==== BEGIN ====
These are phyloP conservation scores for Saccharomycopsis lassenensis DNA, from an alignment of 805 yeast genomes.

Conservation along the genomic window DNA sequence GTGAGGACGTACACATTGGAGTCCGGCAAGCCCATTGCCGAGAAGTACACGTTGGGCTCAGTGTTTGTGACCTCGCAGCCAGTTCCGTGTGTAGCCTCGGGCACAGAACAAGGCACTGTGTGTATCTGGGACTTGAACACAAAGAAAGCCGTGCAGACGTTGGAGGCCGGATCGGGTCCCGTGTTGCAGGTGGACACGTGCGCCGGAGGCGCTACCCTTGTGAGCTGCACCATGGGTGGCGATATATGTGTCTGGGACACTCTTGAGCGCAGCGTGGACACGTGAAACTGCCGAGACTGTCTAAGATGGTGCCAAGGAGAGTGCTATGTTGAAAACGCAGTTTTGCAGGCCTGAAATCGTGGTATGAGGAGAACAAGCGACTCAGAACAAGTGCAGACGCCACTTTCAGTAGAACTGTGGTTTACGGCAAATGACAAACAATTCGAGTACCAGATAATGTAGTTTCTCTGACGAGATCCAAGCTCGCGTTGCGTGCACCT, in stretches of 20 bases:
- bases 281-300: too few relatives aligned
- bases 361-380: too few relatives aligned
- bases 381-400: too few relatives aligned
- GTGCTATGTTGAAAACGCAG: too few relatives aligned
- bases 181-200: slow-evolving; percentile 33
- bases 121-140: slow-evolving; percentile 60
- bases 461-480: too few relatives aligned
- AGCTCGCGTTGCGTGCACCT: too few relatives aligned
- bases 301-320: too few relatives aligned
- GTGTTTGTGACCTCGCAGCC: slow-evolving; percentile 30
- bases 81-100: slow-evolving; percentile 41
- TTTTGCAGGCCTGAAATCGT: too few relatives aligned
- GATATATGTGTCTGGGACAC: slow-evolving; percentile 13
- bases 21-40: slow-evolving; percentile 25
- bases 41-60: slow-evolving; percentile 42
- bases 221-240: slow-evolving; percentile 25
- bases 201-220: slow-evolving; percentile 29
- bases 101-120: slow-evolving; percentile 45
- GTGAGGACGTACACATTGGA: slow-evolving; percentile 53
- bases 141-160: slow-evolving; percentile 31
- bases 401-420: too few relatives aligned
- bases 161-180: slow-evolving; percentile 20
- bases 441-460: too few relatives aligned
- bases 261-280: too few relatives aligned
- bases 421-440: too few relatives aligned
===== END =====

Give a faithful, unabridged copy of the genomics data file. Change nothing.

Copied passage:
These are phyloP conservation scores for Saccharomycopsis lassenensis DNA, from an alignment of 805 yeast genomes.

Conservation along the genomic window DNA sequence GTGAGGACGTACACATTGGAGTCCGGCAAGCCCATTGCCGAGAAGTACACGTTGGGCTCAGTGTTTGTGACCTCGCAGCCAGTTCCGTGTGTAGCCTCGGGCACAGAACAAGGCACTGTGTGTATCTGGGACTTGAACACAAAGAAAGCCGTGCAGACGTTGGAGGCCGGATCGGGTCCCGTGTTGCAGGTGGACACGTGCGCCGGAGGCGCTACCCTTGTGAGCTGCACCATGGGTGGCGATATATGTGTCTGGGACACTCTTGAGCGCAGCGTGGACACGTGAAACTGCCGAGACTGTCTAAGATGGTGCCAAGGAGAGTGCTATGTTGAAAACGCAGTTTTGCAGGCCTGAAATCGTGGTATGAGGAGAACAAGCGACTCAGAACAAGTGCAGACGCCACTTTCAGTAGAACTGTGGTTTACGGCAAATGACAAACAATTCGAGTACCAGATAATGTAGTTTCTCTGACGAGATCCAAGCTCGCGTTGCGTGCACCT, in stretches of 20 bases:
- bases 281-300: too few relatives aligned
- bases 361-380: too few relatives aligned
- bases 381-400: too few relatives aligned
- GTGCTATGTTGAAAACGCAG: too few relatives aligned
- bases 181-200: slow-evolving; percentile 33
- bases 121-140: slow-evolving; percentile 60
- bases 461-480: too few relatives aligned
- AGCTCGCGTTGCGTGCACCT: too few relatives aligned
- bases 301-320: too few relatives aligned
- GTGTTTGTGACCTCGCAGCC: slow-evolving; percentile 30
- bases 81-100: slow-evolving; percentile 41
- TTTTGCAGGCCTGAAATCGT: too few relatives aligned
- GATATATGTGTCTGGGACAC: slow-evolving; percentile 13
- bases 21-40: slow-evolving; percentile 25
- bases 41-60: slow-evolving; percentile 42
- bases 221-240: slow-evolving; percentile 25
- bases 201-220: slow-evolving; percentile 29
- bases 101-120: slow-evolving; percentile 45
- GTGAGGACGTACACATTGGA: slow-evolving; percentile 53
- bases 141-160: slow-evolving; percentile 31
- bases 401-420: too few relatives aligned
- bases 161-180: slow-evolving; percentile 20
- bases 441-460: too few relatives aligned
- bases 261-280: too few relatives aligned
- bases 421-440: too few relatives aligned